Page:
Are there any apprehensions regarding security of women and children?

At this point, there are no security concerns.

Given that homes and some entire villages have been devastated, won’t displaced population need to be relocated, at least temporarily?

The government is setting up evacuation centres so most of them will take shelter. Right now, efforts are focused on trying to reach villages that have been completely cut off and rescue people. The priority now is on saving as many lives as possible.

Soon we will have to start looking at rehabilitation and reconstruction and also look at livelihoods. Livelihoods have been most affected. I do not know what will happen to families who have lost their livelihood and have to earn a living to feed their children and family. That is a big concern.

What about medical care? Are there enough supplies, doctors?

There are doctors from the Army and other agencies. However, health is  a emerging as a critical concern especially for women and children. A few days ago my team met with a family in Uttarkashi. They had lost their child to pneumonia. The child had been suffering for three days, there was no access to healthcare. They travelled for three days, but the child died.

And there are other needs for pregnant women in terms of getting continued medical attention and institutional support for delivery.

There are a lot of dead bodies and livestock floating around. There is no clean water available. A potential threat of diarrhoea, pneumonia is lurking. It is important to safeguard children, women and older people from diarrhoea, cholera.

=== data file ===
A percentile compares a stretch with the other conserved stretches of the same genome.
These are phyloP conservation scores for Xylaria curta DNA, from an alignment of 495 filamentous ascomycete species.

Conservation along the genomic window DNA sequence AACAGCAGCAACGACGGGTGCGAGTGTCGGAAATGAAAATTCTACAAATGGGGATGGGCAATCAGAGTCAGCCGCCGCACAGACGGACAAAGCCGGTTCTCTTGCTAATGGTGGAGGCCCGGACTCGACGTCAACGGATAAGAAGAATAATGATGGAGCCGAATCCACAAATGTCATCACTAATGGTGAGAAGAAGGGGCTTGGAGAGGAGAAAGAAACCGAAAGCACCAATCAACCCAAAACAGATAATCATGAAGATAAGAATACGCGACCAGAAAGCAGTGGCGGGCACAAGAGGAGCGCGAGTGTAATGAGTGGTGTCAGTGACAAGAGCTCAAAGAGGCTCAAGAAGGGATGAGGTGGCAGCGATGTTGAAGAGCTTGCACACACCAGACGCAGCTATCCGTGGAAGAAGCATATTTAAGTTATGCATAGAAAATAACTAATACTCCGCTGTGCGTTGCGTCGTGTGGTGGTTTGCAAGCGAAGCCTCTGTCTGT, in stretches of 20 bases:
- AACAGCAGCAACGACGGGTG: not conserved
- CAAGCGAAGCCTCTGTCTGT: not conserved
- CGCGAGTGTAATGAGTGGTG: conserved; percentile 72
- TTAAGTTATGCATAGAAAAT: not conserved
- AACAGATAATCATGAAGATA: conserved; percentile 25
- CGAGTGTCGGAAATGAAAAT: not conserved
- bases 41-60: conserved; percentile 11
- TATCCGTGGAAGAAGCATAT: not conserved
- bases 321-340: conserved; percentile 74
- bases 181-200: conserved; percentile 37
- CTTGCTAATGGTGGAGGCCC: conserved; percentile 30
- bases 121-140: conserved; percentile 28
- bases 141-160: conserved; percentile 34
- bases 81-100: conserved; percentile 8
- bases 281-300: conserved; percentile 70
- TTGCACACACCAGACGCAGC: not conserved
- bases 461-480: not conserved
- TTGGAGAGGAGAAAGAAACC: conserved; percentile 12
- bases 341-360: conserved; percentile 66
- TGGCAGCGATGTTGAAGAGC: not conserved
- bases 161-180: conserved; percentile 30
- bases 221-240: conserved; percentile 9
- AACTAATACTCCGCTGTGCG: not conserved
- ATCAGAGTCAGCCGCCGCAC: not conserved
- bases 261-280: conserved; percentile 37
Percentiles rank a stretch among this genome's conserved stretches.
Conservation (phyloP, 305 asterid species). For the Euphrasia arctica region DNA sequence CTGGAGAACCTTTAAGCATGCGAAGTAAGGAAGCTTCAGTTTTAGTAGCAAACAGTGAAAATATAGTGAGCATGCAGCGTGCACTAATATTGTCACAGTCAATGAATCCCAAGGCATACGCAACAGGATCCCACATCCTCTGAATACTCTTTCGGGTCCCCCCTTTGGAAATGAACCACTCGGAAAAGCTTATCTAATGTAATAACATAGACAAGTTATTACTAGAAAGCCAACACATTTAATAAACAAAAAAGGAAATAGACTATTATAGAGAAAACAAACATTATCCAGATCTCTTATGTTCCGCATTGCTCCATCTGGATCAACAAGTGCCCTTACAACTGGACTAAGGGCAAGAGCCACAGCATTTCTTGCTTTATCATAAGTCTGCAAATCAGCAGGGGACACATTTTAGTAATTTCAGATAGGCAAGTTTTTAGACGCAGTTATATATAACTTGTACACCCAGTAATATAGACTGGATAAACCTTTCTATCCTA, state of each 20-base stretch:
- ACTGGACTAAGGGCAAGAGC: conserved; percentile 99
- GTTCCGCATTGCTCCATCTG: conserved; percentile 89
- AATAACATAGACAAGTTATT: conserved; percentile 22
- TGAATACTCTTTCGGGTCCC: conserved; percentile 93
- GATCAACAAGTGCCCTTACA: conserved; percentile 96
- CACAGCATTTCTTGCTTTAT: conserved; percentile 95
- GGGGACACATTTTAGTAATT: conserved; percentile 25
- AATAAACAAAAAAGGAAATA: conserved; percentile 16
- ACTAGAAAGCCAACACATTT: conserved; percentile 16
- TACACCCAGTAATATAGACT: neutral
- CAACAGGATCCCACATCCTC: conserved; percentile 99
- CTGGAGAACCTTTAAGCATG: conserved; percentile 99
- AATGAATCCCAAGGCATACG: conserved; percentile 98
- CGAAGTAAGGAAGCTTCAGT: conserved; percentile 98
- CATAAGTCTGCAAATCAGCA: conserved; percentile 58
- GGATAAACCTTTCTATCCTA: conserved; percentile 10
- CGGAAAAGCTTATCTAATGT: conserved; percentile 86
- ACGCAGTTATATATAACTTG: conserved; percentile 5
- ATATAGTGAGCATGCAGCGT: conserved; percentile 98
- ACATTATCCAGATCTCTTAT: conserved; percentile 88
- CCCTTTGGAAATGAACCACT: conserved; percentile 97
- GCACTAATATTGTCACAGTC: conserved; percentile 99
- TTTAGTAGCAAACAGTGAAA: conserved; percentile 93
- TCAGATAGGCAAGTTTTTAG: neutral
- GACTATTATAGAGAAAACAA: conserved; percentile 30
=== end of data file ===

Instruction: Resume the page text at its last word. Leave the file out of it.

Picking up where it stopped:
Are there enough relief supplies at this point?

The government is providing them with 20 kg rice and we are supplementing it with some more rice and dal. The communities have requested that they need rice, dal, oil , salt and sugar.

How many evacuation centres have been set up?

There are more than 40 centres. But it is likely to increase. As they begin catering to the local communities it will become more clear as to what are the  exact needs.

What is size of the local population that has been affected by floods?

It is the most vulnerable section of the population – most of them are SC/STs - that has gone through this traumatic situation. They now have nowhere to go. The big question is how will they build their lives back and come to terms to with what has happened to them. This will leave a strong mark on their psyche, their emotional, mental and physical state. It is very hard for them.

Most of them were dependent on the tourism industry for their livelihood. Now there is going to be no more tourism for some time to come. It is going to be a different situation all together. I think we’ll have to look at different kinds of skill sets. Rebuilding efforts will start soon. We have to look at different types of livelihoods that will help these families to build back their lives.

Cash for work could be an option. Providing cash remuneration for clearing up debris, for reconstructing regions so that they become habitable again will something we will be launching very soon.

We will be doing a re-assessment with other organisations and the government to ensure that we are coordinating well and that we reach all communities.


Updated Date: Jun 25, 2013 20:53 PM